-- Jeff, in Minneapolis

Nit: peak was near V magnitude 2.8 (see graph here (http://www.eso.org/gallery/v/ESOPIA/illustrations/phot-08c-07.tif.html)). The more luminous SN1885 in Andromeda in principle just reached naked-eye visibility (V=5.8 or something estimated), but realistically it would have blended with the diffuse light of the galaxy core and I have trouble picturing it being seen as a distinct object.

aurora
2008-Dec-09, 03:13 PM
How big an object in the sky is the Andromeda Galaxy? And whereabouts in the sky are it and Triangulum? Are either visible in southern skies?

Is the constellation Andromeda ever above the horizon for you?

Check a star chart or planetarium software, online or in a magazine.

Gigabyte
2008-Dec-09, 03:41 PM
How big an object in the sky is the Andromeda Galaxy? And whereabouts in the sky are it and Triangulum? Are either visible in southern skies?

I actually know the answer to part of that! It is in the constellation Andromeda! (That is how it got it's name)

For other stuff, I use Wikipedia (http://en.wikipedia.org/wiki/Andromeda_Galaxy). Except for how big is it, then I like this picture

http://apod.nasa.gov/apod/ap061228.html

which makes you realize how friggin big it is.

Gigabyte
2008-Dec-09, 03:41 PM
It's huge!

antoniseb
2008-Dec-09, 05:03 PM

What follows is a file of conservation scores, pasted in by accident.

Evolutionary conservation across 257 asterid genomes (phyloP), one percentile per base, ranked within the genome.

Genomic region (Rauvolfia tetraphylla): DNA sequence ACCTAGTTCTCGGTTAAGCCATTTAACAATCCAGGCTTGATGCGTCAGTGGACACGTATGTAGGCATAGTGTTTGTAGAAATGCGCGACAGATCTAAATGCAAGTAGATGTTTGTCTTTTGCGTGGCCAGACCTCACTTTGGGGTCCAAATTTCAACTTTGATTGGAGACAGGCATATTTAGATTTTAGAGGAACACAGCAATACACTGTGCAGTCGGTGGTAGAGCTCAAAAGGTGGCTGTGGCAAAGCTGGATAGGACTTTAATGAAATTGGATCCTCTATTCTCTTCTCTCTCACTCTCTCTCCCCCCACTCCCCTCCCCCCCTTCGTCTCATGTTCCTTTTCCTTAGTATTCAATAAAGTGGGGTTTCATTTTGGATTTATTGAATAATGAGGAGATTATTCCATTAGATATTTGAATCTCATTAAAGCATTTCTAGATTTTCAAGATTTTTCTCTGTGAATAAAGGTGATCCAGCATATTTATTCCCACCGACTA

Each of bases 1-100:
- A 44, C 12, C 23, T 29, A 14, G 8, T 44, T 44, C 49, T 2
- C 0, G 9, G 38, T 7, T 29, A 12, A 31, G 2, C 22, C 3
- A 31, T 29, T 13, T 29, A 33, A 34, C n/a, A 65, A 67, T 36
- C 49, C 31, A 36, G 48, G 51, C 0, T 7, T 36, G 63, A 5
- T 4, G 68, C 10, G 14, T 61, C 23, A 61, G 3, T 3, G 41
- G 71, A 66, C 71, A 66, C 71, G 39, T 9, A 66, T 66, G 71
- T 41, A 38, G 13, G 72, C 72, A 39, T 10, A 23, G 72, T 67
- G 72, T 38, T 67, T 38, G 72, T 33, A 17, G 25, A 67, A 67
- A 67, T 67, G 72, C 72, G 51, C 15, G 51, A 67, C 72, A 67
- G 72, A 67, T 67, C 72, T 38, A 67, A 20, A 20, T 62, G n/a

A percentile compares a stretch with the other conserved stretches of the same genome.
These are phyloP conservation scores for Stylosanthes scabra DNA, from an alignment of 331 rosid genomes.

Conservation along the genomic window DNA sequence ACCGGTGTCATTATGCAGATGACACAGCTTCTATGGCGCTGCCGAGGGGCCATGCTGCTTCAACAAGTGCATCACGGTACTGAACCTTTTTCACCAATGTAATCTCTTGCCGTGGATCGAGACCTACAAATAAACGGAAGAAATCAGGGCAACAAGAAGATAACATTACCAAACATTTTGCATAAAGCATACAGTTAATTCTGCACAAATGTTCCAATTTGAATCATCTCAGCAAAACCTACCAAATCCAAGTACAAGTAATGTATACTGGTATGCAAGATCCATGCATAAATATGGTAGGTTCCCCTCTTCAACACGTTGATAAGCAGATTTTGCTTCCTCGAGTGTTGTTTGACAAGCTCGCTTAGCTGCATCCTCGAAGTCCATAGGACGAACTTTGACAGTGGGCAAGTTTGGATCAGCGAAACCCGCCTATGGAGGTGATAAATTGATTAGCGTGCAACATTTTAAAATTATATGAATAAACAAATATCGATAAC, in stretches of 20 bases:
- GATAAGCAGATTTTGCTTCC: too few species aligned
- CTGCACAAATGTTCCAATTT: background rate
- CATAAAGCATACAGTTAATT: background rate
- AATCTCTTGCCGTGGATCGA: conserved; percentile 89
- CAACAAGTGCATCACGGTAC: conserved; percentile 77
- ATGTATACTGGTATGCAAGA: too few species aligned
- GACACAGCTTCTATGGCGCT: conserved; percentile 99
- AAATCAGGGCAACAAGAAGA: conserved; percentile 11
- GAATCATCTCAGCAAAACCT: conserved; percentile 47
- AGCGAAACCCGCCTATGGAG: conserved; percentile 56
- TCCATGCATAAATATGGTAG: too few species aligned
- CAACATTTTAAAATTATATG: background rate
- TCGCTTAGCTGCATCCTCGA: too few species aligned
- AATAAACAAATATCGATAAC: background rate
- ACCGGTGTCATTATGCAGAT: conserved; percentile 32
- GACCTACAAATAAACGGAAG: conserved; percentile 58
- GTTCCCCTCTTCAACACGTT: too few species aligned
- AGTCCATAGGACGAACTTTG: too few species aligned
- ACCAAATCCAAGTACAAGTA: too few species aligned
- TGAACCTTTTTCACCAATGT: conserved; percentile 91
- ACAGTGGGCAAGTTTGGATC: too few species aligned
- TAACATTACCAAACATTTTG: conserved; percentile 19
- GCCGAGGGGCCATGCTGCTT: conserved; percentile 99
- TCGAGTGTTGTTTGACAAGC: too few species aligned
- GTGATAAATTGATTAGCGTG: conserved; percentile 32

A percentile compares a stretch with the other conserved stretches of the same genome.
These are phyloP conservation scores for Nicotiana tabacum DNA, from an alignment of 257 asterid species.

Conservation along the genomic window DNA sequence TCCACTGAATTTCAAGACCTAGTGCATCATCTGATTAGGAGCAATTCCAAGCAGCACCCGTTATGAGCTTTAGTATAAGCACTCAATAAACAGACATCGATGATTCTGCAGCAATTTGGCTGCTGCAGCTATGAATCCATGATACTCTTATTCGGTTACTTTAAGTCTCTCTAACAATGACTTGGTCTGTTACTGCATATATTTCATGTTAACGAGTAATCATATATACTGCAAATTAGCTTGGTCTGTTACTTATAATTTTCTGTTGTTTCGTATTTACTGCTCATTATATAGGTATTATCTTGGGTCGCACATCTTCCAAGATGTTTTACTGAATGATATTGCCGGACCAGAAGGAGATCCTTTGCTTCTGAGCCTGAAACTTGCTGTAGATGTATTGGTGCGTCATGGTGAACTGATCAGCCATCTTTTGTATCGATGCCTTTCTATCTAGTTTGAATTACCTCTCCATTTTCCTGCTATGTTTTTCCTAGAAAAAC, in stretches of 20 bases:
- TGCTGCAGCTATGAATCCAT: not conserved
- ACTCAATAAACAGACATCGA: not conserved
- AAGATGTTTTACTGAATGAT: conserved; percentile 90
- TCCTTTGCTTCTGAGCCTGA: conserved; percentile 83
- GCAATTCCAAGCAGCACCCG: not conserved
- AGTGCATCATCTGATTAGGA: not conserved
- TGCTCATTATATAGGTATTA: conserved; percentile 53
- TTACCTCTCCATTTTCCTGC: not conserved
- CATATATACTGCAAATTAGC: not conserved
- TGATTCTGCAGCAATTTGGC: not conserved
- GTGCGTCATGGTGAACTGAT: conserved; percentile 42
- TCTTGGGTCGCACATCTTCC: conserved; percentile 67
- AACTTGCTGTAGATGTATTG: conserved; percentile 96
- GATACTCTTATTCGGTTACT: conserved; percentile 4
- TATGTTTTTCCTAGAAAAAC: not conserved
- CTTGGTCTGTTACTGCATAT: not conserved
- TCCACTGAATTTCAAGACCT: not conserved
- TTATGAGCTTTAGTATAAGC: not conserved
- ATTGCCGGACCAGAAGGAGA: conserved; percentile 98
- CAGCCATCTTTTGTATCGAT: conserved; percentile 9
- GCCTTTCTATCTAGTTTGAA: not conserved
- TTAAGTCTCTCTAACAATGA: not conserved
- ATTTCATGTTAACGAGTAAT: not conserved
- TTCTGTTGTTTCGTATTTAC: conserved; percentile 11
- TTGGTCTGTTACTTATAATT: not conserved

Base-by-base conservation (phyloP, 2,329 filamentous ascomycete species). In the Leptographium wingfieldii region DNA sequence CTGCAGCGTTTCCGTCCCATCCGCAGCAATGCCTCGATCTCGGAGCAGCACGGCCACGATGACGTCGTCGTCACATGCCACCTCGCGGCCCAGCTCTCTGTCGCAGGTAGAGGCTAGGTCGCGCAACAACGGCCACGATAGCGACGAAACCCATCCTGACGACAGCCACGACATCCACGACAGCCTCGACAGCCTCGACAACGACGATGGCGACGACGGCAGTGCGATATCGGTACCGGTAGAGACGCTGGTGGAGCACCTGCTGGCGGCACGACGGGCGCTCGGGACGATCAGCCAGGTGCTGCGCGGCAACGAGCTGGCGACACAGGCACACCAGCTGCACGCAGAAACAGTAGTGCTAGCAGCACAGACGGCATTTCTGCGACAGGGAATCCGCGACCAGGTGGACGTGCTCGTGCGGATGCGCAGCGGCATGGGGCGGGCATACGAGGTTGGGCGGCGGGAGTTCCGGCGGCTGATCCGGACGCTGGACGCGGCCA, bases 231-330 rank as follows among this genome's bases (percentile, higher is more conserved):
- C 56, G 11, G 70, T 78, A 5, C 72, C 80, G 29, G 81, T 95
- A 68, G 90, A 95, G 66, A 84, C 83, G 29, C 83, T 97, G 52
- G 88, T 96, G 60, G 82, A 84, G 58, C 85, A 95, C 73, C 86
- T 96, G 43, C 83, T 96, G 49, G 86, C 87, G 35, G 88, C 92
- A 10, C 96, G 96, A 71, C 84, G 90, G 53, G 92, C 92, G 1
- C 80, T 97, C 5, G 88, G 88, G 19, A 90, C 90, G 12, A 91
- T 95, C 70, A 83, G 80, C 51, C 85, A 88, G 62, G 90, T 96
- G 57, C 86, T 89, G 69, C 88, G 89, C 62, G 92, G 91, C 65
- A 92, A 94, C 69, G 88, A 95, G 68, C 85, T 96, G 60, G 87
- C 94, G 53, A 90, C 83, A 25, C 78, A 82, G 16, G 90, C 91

Individual stars that we can see unaided are all in the Milky Way. There was an incident recently in which a GRB had a visible component that could have been seen unaided, even though it was billions of lightyears away, but I don't think this mean that the statement the OP was asking about was wrong.

Veeger
2008-Dec-09, 09:34 PM
How big an object in the sky is the Andromeda Galaxy? And whereabouts in the sky are it and Triangulum? Are either visible in southern skies?

I'm surprised no one answered this for you. Andromeda is about 3 degrees along the major axis as astronomer's measure size but the part that is bright enough to actually see with the naked eye is more like about 1 degree which is about twice the apparent diameter of the sun. It is located at 41 degrees north. M33, the Triangulum galaxy is smaller and much dimmer than M31 (Andromeda galaxy). I have never seen it with the naked eye. It is located about 30.5 degrees north so both should be visible from all points in Australia.